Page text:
LF Pressure The pressure to add to the new left front tyre.  A value of -999 tells iRDDU not to change that particular tyre.
RF Pressure As LF but for the right front.
LR Pressure As LF but for the left rear.
RR Pressure As LF but for the right rear.
ClearPitCommands Resets any pending pitstop commands in iRacing.
GlobalReset Resets all functions which retain their state (min, max, increased etc) to their initial values. This is a global setting so will reset all running dashboards.

One possible use for this is as a reset for atell-tale on an analogue rev counter.  You could create a gauge control based on MAX([SIM|RPM]) to show the maximum value the revs have reached then add a script to the control to call GlobalReset if a button is pressed to reset it.
If
ElseIf
Else
EndIf
IF is the only conditional command but the form I've chosen should cover everything you might want to do.

You start with an IF statement.  If the condition is true (in actual fact iRDDU takes any non zero value to mean true) then the script continues from the following line.  If not iRDDU jumps to the next clause which could be ELSEIF, ELSE or ENDIF.

ELSEIF is essentially another IF.  For example if you wanted to select one of a number of different bitmaps based on the value of a number you could use an IF and a number of ELSEIFs, each checking for one value.

ELSE is the catch all at the end of the IF statement and ENDIF closes off the IF statement.

There should be one IF at the start then optionally as many ELSEIFs as you like, an optional ELSE then an ENDIF at the end.
SendKeys This enables you to send keystrokes to the running sim.

It's fairly simple to use, just call SENDKEYS with a string representing the keys you want to send.  Special keys are supported by inserting their name in curly brackets.  Here are a couple of examples:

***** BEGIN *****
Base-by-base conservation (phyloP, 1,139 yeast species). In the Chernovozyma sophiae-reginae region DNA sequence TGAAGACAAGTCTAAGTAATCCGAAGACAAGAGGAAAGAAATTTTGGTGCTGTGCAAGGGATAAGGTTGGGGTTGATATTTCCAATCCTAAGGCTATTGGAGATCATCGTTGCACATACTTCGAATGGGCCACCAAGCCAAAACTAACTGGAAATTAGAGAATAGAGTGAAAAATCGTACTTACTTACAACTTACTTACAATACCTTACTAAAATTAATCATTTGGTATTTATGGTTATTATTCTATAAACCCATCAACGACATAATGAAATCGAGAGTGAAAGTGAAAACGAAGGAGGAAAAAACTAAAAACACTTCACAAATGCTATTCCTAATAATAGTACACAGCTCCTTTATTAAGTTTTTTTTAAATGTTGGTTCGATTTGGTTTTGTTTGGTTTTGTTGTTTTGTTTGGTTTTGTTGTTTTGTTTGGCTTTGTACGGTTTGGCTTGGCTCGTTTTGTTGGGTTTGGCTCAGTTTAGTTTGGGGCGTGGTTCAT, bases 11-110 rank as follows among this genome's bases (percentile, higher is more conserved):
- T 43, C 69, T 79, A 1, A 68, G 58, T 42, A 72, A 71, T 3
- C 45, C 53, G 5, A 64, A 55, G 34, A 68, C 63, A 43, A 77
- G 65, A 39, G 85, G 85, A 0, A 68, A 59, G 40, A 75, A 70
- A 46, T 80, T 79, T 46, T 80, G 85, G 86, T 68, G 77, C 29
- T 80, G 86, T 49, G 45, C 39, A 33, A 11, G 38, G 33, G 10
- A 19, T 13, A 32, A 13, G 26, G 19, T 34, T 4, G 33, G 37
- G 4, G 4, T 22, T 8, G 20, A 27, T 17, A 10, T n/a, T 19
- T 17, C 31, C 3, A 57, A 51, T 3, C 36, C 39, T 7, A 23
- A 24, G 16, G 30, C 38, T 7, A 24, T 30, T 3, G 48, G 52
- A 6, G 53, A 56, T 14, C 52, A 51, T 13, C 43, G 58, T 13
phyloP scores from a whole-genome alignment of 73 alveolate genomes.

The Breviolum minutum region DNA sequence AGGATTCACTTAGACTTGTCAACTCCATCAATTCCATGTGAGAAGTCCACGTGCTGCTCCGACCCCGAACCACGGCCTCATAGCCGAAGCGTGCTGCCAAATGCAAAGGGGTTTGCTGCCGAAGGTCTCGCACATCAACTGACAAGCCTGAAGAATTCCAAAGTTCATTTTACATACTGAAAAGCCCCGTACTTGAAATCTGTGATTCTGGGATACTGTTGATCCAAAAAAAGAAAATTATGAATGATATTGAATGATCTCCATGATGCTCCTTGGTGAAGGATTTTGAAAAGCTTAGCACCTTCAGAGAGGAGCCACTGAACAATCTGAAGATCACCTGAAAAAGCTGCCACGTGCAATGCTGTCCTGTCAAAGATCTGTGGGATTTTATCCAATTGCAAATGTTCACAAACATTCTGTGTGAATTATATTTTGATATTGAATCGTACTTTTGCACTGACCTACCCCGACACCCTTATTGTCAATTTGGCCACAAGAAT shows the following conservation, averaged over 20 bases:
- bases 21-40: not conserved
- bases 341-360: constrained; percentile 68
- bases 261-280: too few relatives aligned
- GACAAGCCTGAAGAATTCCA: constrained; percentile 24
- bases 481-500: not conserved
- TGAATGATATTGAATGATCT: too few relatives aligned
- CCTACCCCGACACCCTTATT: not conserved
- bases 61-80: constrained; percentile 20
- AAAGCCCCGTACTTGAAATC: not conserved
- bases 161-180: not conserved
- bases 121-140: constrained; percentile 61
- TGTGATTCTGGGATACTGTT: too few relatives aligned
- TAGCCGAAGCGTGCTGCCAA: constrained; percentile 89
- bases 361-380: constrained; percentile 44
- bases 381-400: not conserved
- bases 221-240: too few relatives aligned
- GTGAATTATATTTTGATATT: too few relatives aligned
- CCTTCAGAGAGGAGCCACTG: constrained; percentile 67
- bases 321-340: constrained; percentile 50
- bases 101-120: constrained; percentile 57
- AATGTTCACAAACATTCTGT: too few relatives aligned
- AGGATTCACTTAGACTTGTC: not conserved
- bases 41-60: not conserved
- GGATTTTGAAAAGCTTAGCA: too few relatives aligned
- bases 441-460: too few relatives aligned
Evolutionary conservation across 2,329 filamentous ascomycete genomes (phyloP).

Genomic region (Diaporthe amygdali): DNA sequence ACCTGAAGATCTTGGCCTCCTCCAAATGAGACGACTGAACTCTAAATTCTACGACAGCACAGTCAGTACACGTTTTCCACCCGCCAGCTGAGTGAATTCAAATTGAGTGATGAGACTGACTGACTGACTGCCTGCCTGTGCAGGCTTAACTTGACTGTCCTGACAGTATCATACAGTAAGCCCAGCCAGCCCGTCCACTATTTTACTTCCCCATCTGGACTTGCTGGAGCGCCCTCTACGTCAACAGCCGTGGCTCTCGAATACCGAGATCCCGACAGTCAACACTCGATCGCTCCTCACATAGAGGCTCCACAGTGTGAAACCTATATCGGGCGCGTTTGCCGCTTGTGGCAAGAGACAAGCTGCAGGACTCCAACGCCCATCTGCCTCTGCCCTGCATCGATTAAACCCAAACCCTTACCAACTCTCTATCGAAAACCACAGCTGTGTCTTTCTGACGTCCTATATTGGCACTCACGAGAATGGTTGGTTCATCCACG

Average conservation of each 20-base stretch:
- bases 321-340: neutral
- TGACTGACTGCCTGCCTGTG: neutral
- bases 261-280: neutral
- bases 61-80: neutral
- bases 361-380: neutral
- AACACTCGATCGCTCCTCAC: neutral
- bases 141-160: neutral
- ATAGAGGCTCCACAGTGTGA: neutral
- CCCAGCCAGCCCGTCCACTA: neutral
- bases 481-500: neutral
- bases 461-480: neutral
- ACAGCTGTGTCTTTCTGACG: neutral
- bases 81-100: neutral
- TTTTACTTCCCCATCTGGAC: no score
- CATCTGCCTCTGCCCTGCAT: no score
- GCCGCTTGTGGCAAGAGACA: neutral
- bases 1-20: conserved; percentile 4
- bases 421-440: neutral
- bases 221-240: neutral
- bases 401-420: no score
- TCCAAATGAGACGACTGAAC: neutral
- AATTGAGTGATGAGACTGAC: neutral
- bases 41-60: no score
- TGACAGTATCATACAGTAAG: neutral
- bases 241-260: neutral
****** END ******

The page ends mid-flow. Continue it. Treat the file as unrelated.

Open the chat window then type Thanks followed by enter:

SENDKEYS("TThanks{ENTER}")

Open the chat window then thank the person behind you on the track:

SENDKEYS("TThanks " + [SIM|DriverName#T+1])

The process which sends the keys to iRacing runs in it's own thread so your dashboards won't stop updating while it's typing.  Any running dashboard can send key strings and they will be processed in arrival order so iRDDU will never try to type two key strings at the same time.  The keys are sent to the currently focussed window which should be iRacing. If it isn't then the keystrokes will go somewhere else. 
SetActive With SetActive you can set a control's Active property on the fly.

An active control will not have it's value recalculated when the dashboards is updated, it's script wil  not be run and it won't be drawn.
Value 0 = inactive, any other number = active.
Target The name of the control to be activated/deactivated.  The default is the current control.
SetDimensions This enables you to reposition a control based on API values or formulae meaning you can move controls round the dashboard based on API values. In addition to the X and Y parameters in the example below you can also set the WIDTH and HEIGHT. You can set as many or as few of the parameters as you wish, those you miss out stay at their previous setting.

X The horizontal position of the left hand edge of the control. 
Y The vertical position of rht top edge of the control.
Width The width of the control in pixels.
Height The height of the control in pixels.
Target The name of the control which should be moved/resized.  The default is the current control.
SetFlashPeriod The best way to illustrate SetFlashPeriod is with an example:

IF Condition:[SIM|RPMPERCENTAGE] > 98
    SETFLASHPERIOD Value:300
ELSE
    SETFLASHPERIOD Value:0
ENDIF


What this does is if the revs exceed 98% of the rev limit the control will flash on or off every 300 milliseconds, otherwise it won't flash at all.

always remember that the smoothness of the flashing is dependent upon the update rate of the dashboard.  If you're updating it at 5FPS it's pointless setting a control to flash 1 times a second.
SetTextFmt Sets the formatting attributes of a control.  All parameters are optional, any left blank will stay as they are.

Colour A string defining a Hexadecimal RGB value.
Font The name of a Windows font.
Italic 0 = non italic, 1 = italic.
Bold 0 = notmal, 1 = bold.
Target The name of the control to be reformatted.  The default is the current control.
SetValue Sets the value of a control.

Value A formula defining the value to be assigned.
Target The name of the control to be modified.  The default is the current control.
SetVisibility Similar to SetActive but only affects the visibility.  The value will still be recalculated on each dash update and any attached script will still be run.
Value A formula defining the value to be assigned.  0 = invisible, any other value = visible.
Target The name of the control to be modified.  The default is the current control.
WipeWindscreen Politely ask your pit crew to clean the windscreen or your visor at the next pitstop.